Suburb where you'll find Pauline Hanson's biggest supporters
IF you ask Sharon Druce what sets Pauline Hanson apart from other Australian politicians, she'll say she reckons the One Nation leader would know the price of milk.
Not like the Canberra fat cats.
"She says how it is and she listens," the Gracemere woman said.
"I feel like I can go up to her, or email her, and she would consider my concerns.
"Quite a few of my friends around here voted for Pauline."
And if her friends live in South Gracemere, Sharon would be right.
The suburb's poll booth was among the state's One Nation hot spots, with 22.75% of those voting in support of the controversial party at the 2016 election.
It was the fifth highest poll booth result for Ms Hanson's party nation wide, according to a report published in The Australian.
The piece detailed the increasing support of One Nation in the country's regional areas - predominantly in spaces of failing or stagnating wage growth, rising welfare dependence, spikes in crime and plummeting house prices.
Comments from Sharon yesterday, and her friend Madalynn Penfold, suggest this is building an ever widening rift between working class regional Queensland and the nation's major party politicians.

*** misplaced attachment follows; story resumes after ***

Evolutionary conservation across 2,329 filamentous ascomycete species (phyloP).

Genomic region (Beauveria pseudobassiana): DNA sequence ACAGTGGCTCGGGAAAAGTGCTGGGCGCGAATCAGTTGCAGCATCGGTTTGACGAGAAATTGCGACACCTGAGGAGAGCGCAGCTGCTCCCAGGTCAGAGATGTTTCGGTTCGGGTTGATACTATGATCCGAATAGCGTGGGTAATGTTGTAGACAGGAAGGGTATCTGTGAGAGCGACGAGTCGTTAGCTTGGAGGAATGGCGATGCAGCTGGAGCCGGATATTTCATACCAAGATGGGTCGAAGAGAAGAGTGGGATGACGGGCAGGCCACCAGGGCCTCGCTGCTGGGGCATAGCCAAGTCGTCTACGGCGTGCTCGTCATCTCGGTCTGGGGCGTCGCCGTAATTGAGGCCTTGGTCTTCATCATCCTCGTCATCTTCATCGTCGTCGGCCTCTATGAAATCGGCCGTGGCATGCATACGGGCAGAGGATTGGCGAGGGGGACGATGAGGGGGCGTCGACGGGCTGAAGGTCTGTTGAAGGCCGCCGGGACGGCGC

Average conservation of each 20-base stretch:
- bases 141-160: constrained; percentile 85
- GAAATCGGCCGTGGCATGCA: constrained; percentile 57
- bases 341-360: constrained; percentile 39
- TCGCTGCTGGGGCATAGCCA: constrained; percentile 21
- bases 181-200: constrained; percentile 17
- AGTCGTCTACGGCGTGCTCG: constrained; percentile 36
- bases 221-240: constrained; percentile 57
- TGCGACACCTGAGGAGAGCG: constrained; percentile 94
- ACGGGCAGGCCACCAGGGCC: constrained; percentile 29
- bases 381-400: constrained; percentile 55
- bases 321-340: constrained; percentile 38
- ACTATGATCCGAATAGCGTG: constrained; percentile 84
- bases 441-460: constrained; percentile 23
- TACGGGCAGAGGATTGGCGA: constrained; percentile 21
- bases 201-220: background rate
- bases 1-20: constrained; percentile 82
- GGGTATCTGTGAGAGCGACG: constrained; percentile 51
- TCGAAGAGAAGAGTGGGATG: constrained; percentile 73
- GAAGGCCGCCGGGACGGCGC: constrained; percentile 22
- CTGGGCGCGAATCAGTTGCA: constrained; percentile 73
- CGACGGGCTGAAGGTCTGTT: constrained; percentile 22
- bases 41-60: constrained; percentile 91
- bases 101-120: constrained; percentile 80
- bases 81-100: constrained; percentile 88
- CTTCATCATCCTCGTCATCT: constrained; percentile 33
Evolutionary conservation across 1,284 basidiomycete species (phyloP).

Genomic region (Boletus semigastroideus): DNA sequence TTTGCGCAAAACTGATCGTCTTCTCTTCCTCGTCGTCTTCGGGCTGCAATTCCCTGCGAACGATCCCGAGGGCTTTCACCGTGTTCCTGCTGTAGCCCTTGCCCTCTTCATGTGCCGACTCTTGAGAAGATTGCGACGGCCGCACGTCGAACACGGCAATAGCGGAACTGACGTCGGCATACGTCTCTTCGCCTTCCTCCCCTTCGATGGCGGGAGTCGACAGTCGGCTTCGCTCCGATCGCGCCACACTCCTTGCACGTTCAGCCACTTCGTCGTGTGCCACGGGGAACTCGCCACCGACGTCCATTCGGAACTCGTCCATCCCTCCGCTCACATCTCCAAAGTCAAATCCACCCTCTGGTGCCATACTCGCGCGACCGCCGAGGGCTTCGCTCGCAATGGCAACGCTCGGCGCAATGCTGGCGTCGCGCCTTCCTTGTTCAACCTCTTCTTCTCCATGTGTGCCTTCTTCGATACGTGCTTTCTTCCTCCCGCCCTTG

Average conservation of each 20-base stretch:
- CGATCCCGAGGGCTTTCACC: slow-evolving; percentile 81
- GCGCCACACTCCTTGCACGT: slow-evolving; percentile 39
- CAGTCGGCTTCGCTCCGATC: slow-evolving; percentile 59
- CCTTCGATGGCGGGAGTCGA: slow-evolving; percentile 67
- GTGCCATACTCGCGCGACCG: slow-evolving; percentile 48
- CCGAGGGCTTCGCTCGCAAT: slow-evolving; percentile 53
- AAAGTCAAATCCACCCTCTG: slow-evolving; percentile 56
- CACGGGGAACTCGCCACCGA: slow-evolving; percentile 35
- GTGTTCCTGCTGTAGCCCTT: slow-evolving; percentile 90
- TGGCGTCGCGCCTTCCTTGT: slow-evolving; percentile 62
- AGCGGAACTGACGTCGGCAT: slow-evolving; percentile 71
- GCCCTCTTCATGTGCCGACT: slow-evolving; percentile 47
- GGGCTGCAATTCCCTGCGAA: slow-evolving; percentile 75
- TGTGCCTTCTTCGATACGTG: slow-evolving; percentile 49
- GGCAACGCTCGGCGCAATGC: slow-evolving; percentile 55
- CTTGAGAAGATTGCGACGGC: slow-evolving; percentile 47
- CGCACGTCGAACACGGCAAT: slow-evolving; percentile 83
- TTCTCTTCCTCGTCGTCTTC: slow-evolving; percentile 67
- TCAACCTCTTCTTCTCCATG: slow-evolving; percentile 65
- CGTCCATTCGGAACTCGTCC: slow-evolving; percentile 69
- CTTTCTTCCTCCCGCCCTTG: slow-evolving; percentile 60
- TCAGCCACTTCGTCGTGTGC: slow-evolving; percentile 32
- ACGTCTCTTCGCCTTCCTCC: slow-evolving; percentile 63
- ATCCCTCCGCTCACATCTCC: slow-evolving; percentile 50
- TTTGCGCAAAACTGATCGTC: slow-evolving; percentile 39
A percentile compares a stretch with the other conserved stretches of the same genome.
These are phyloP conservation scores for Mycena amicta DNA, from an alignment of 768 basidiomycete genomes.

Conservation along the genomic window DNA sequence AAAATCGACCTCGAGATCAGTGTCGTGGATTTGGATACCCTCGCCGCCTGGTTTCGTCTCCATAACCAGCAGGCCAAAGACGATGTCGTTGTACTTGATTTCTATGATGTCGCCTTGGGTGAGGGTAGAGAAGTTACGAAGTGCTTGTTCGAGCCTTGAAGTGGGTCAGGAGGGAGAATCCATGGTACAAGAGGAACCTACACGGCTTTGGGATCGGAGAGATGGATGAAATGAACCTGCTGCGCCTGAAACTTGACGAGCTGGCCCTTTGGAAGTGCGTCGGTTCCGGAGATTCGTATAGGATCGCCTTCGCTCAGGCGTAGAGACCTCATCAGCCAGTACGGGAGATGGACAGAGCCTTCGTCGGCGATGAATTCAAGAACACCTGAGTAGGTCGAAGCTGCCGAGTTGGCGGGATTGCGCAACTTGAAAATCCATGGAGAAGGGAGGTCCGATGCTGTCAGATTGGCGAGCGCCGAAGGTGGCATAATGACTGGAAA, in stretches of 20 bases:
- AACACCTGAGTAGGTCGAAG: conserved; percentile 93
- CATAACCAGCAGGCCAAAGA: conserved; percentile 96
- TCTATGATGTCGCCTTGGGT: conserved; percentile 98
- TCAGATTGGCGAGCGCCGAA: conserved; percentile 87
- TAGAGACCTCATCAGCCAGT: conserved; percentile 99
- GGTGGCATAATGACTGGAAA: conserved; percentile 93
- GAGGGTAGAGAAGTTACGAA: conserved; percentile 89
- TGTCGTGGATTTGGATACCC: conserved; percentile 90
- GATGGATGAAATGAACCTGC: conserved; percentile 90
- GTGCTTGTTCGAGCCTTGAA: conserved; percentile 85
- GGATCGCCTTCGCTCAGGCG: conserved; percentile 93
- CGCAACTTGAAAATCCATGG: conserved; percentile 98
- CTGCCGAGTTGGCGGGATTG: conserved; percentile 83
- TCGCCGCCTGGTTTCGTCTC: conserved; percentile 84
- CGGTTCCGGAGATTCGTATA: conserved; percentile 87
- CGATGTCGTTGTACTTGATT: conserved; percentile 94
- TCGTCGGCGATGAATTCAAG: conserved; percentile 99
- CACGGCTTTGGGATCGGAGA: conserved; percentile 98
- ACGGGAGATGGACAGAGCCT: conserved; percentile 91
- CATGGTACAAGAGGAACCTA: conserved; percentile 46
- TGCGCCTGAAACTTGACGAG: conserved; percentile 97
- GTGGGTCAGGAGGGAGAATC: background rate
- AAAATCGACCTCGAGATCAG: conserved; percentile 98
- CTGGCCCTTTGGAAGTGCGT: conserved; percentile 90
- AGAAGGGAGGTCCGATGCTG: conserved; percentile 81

Enter Pauline Hanson.
"She has gone through the hard work, she knows what it is like. She is the one giving the people in the same position a voice, and that voice is out west," Ms Penfold said.
"At the end of the day there is going to be someone that doesn't agree with what someone says, no one is perfect, Pauline isn't perfect, but the points she makes are hard truths.
"I think she is a strong woman and a lot of people are intimidated by that, but I think she is great."
Ms Druce added that the big pollies' pay packets were enough to cause distrust and resentment, particularly following the decision handed down by the Fair Work Commission this week to lower weekend penalty rates.
The rhetoric that Ms Hanson is a friend of the working class is curious, following a week where she heavily criticised the government's paid parental leave proposal as "welfare handout mentality".
"Politicians pensions should be the same as everyone else's, isn't this a county of equality? They see themselves as superior," Ms Druce said.
"The government knocks people's money down, like the Sunday trading thing, but their wages go up.
"They earn more than the President of the United States... we have to work like dogs.
"We are support workers on $22 an hour and we are just as vital to the community as politicians.
"We have no say, we can't even get a high school here."
The electoral division of Wright was also a big One Nation supporter, with the electoral division of Glenore Grove topping the list with almost 35% voting One Nation in the upper house.
The election ended in One Nation securing four senators in the 45th Australian Parliament, now down to three following the dumping of Rod Culleton.